Last week marked one year since almost 300 of us stood outside of City Hall on a snowy and cold January day to rally in support of Councillor McKenney’s motion to declare a housing and homelessness emergency in the City of Ottawa. After a long, unnecessary debate on what exactly constituted an emergency, the motion passed unanimously, and Ottawa became one of the first municipal jurisdictions in Canada to pass a motion of this kind. Our City does not often lead on progressive trends so this was something we could be proud of. Since then, however, our city has done little more than exacerbate the continued housing crisis.
Defund police, not housing
Instead of investing more into affordable housing and into programs that could further curb the devastating effects of homelessness, food insecurity and poverty, our City Council has decided to invest in more policing, urban sprawl and road widening projects costing taxpayers hundreds of millions of dollars. The Strandherd road widening project alone, for example, is costing the City $113 million. By contrast, in the most recent 2021 budget, $15 million was announced to build new affordable housing. The City called this investment “record-setting” in a press release about the budget; there is little “record-setting” about it.
This $15 million pales in comparison to the mammoth police budget of $376 million that makes up almost 10% of the entire City budget. Even when pressed by residents and councillors to re-allocate only the $13.2 million increase (just 3% of the entire police budget) towards more social supports like housing, the vast majority of city councillors refused.
Where we have set records has been the rise in homelessness in our city. Since the pandemic began, Ottawa has experienced a 67% increase in homelessness. According to a report from Community and Protective Services, the status quo of 90 people sleeping on the streets every night jumped to an average of 150. Additionally, the housing waitlist in Ottawa constitutes over 12,000 households, which means that the average wait time for housing is around a decade–a statistic that should embarrass any city.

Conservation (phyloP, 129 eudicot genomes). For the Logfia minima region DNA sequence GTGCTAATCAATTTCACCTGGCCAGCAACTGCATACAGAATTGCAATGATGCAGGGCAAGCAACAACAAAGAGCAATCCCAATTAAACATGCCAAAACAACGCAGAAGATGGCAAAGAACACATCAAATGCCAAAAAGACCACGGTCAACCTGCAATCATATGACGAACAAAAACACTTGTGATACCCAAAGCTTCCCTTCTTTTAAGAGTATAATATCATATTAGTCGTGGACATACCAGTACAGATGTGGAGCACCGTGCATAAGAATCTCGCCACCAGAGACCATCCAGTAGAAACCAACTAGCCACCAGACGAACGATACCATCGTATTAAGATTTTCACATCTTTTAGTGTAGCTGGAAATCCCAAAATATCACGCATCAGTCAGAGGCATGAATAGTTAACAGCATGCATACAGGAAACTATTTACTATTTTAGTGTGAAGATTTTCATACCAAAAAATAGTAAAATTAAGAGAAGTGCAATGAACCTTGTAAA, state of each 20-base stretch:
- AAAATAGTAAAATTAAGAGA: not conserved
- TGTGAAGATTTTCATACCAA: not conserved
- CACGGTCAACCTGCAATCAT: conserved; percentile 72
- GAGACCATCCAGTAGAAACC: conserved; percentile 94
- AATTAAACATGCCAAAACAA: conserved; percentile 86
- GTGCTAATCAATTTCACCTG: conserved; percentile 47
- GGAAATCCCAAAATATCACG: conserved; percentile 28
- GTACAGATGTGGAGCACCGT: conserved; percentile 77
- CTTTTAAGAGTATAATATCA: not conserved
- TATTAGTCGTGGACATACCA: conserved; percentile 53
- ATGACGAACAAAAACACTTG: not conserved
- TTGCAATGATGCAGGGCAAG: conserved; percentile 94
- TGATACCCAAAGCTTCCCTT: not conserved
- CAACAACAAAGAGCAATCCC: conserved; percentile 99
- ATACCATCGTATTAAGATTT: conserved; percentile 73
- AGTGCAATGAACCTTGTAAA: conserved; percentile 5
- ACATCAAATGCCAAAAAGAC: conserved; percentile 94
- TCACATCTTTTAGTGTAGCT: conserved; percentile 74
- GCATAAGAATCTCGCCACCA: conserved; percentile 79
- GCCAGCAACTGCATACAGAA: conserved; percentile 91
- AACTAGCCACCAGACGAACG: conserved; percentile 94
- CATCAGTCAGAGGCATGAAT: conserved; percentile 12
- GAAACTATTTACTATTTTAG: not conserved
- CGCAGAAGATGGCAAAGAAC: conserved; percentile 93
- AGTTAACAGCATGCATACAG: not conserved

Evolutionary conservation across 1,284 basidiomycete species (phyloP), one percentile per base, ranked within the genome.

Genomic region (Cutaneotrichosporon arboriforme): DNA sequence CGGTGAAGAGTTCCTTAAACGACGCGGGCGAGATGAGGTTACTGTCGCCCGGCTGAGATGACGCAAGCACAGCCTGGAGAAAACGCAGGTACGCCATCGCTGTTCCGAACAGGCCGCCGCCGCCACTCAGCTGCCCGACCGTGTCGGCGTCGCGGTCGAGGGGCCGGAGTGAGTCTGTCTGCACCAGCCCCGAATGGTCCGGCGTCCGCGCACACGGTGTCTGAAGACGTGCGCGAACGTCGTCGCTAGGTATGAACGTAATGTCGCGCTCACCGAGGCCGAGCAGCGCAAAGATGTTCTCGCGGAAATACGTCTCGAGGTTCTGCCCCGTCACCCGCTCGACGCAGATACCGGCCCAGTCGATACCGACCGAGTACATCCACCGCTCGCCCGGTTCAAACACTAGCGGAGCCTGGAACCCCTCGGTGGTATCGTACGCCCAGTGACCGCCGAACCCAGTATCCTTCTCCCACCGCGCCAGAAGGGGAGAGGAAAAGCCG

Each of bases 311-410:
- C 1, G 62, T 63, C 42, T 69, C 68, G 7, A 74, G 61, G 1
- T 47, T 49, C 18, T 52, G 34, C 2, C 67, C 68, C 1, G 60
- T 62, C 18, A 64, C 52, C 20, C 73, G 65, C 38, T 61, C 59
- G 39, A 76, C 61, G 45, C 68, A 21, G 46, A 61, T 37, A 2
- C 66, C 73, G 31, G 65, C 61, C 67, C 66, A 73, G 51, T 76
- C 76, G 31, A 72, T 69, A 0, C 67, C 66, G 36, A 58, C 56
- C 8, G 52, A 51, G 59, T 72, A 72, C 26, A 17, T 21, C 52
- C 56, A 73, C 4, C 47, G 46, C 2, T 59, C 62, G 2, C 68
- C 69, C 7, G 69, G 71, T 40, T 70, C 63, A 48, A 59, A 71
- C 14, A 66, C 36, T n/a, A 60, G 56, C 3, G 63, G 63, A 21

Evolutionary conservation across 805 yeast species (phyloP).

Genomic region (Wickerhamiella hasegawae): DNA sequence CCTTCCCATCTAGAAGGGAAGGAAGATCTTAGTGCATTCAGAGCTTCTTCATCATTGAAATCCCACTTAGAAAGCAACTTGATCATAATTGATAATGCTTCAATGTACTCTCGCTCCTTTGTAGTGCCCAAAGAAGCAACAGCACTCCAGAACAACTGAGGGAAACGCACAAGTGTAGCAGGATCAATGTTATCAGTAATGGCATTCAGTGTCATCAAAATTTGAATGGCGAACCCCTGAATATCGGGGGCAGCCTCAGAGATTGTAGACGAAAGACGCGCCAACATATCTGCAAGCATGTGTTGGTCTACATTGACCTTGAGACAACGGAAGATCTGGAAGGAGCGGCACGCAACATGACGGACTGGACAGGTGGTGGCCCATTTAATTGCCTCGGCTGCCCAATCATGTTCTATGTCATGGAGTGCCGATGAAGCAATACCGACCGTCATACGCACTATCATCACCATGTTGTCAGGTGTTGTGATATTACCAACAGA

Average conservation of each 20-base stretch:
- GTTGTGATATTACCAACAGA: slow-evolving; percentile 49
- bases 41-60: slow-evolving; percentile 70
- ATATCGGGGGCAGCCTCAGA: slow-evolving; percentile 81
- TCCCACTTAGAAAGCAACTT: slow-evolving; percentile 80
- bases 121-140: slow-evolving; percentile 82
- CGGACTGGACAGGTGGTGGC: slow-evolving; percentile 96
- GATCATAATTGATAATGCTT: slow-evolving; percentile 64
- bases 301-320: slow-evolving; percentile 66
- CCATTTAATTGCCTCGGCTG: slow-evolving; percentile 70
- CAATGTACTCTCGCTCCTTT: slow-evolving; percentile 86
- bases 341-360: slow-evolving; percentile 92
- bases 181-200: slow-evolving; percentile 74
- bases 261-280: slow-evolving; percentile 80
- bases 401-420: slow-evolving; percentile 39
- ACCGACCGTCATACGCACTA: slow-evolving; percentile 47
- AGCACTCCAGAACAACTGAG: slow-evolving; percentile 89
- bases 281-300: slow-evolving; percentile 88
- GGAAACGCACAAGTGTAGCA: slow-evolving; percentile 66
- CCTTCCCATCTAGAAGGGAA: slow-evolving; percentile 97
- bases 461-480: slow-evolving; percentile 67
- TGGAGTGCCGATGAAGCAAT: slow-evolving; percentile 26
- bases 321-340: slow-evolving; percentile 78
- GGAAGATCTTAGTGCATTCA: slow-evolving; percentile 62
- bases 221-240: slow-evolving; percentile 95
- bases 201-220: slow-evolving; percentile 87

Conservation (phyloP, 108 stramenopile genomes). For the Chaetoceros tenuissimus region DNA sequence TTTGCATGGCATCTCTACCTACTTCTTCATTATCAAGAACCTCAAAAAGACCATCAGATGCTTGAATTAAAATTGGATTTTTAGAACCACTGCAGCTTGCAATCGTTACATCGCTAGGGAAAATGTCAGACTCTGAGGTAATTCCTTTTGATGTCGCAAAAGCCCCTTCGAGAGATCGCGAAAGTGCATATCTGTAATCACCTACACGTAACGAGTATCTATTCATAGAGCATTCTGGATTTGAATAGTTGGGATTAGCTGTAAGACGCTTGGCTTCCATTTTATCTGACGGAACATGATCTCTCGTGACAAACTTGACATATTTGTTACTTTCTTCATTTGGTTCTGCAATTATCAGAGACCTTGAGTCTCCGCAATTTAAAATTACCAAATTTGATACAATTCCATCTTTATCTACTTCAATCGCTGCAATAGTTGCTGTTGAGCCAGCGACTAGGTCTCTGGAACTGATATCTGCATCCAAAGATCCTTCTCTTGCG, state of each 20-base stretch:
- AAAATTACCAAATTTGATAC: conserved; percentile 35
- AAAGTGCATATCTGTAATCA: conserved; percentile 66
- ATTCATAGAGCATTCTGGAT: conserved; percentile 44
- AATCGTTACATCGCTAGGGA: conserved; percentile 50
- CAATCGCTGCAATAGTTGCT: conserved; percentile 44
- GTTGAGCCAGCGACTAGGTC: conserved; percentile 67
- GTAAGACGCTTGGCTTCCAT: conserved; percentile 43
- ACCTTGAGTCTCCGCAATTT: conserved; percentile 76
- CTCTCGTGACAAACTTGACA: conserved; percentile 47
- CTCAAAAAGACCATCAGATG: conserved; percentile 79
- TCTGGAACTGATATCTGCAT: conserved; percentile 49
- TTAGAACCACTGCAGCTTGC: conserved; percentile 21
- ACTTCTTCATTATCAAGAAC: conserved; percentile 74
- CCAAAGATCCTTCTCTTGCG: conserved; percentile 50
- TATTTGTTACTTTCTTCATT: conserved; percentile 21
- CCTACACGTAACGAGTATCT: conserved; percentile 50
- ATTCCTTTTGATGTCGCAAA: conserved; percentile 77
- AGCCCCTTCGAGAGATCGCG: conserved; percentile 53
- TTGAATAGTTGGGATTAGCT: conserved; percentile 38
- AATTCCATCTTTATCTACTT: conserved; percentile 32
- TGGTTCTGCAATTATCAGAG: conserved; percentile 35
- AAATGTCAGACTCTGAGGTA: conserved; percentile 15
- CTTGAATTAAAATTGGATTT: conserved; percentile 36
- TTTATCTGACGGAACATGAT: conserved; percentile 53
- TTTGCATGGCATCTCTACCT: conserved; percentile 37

Demolishing homes in the middle of the housing crisis
Of course, COVID-19 has aggravated the housing crisis due to income and job loss. However, the pandemic is exacerbating issues that have long preceded it. A large part of the blame should fall on a city council that is not only unwilling to provide the necessary funds to address this crisis and house all residents of Ottawa, but has made decisions that directly conflict with the emergency they declared last year.
Last year, Ottawa City Council voted in favour of a plan that would see a Barrhaven line for Stage 3 LRT be built on land that would necessitate the demolition of 120 affordable housing units in the mostly low-income Nepean neighbourhood of Manor Village. Despite the existence of five other route options, councillors voted in favour of the demolition because other options presented “transit disadvantages” and were seemingly more difficult to build. The real issue in this scenario, however, was whether councillors cared enough to find alternatives for the LRT corridor; if the potential challenge and inconvenience that would result from changing the route was worthwhile in order to save 120 affordable housing units and the livelihoods of over 200 people. Clearly, it was not.
In the midst of a housing crisis where hundreds are at risk of getting evicted monthly, intensified by a global pandemic, our city council has shown us time and time again that the lives of those unable to afford basic housing are not a priority. Instead, they have shown us that “affordable housing” is little more than a buzzword and that their definition of an emergency is much different than that of our own.
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